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Justices rule former Verizon employee will not receive unemployment

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A former Verizon employee who left her job because she could not get child care after the company switched her shift from day to evening will not receive unemployment benefits, state Supreme Court justices recently ruled.

According to court documents, Verizon Services offered Loretta K. Epling the choice between two positions. She could take a job as a business consultant or another as a residential consultant.

Epling chose to work in the business consultant because the office was open from 8:30 a.m. to 5 p.m. and it would give her the chance to pick up her children from day care.

When Frontier purchased Verizon, her shift changed. In March 2010, court documents state, her employer told her she would work from noon to 8 p.m. or from 1-9 p.m.

"The present case involves an employee who was clearly informed of the potential for alterations in working hours and who was provided with documents explaining that potential during the original employment process," the state Supreme Court opinion states. "Thus, the employer specified the parameters of employment and the potential for change even before employment began."

"Although this employee was initially hired into a position which permitted her to leave work by 5 p.m., the record is clear that she was also informed, through two separate written documents, that her working hours, could be altered at any time," the opinion continued.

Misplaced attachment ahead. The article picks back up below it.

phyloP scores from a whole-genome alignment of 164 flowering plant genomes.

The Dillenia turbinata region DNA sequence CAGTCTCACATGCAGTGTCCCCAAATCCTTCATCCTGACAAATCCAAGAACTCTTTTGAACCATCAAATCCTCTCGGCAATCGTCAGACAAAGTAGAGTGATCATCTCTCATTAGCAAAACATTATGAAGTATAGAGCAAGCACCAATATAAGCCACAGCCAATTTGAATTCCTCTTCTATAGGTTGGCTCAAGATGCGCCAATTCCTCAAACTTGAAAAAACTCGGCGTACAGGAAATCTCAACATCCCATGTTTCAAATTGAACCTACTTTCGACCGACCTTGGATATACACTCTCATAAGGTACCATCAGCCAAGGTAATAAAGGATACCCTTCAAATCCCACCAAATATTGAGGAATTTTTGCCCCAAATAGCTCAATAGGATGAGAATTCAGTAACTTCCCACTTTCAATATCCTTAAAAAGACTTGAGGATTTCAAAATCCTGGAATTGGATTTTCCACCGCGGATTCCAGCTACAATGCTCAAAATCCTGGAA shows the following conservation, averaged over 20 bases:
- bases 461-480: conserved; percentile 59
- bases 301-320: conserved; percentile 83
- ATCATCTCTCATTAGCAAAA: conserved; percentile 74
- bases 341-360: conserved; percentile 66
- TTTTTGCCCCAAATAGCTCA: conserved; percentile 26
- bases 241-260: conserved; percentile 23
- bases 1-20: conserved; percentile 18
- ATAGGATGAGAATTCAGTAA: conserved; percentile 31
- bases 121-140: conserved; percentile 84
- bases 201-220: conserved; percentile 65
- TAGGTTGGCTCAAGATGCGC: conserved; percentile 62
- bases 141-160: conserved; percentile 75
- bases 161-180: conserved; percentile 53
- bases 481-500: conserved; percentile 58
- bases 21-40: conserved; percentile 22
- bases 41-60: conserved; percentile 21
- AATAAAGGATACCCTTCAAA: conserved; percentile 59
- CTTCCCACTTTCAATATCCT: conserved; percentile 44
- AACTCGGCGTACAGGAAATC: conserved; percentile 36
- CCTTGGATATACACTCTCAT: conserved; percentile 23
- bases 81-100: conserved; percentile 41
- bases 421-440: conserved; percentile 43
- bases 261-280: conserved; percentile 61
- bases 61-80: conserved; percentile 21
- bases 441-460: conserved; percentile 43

Epling later left her job and filed for unemployment with WorkForce West Virginia. Her request was granted, as the WorkForce deputy concluded she left work voluntarily with good cause involving fault in the part of the employer.

Verizon argued her union signed a collective bargaining agreement and the company also sent her numerous documents informing that her hours could change.

Thus, the company appealed, but an administrative law judge affirmed the deputy's decision. Verizon requested a review by the Board of Review.

The board reversed the decision, ruling Epling couldn't receive benefits because she didn't have good cause involving the fault of the employer.

Epling appealed the board's decision to Kanawha County Circuit Court. The lower court ruled that changing her hours "constituted a substantial and material change in the terms or conditions of her employment that was made unilaterally by the employer."

"Because I find that Ms. Epling left her job with good cause involving fault on the part of the employer, I need not address the petitioner's argument that she did not leave her employment voluntarily," Kanawha County Circuit Judge Paul Zakaib's order read.

Verizon appealed to the West Virginia Supreme Court of Appeals. 

West Virginia Supreme Court justices determined in their Feb. 27 opinion that Epling did not demonstrate fault on the part of the employer. Justices also ruled that Epling terminated her employment "voluntarily without good cause involving fault on the part of the employer."

The state's highest court reversed the Kanawha County Circuit Court's ruling and remanded the decision for reinstatement of the Board of Review's decision.

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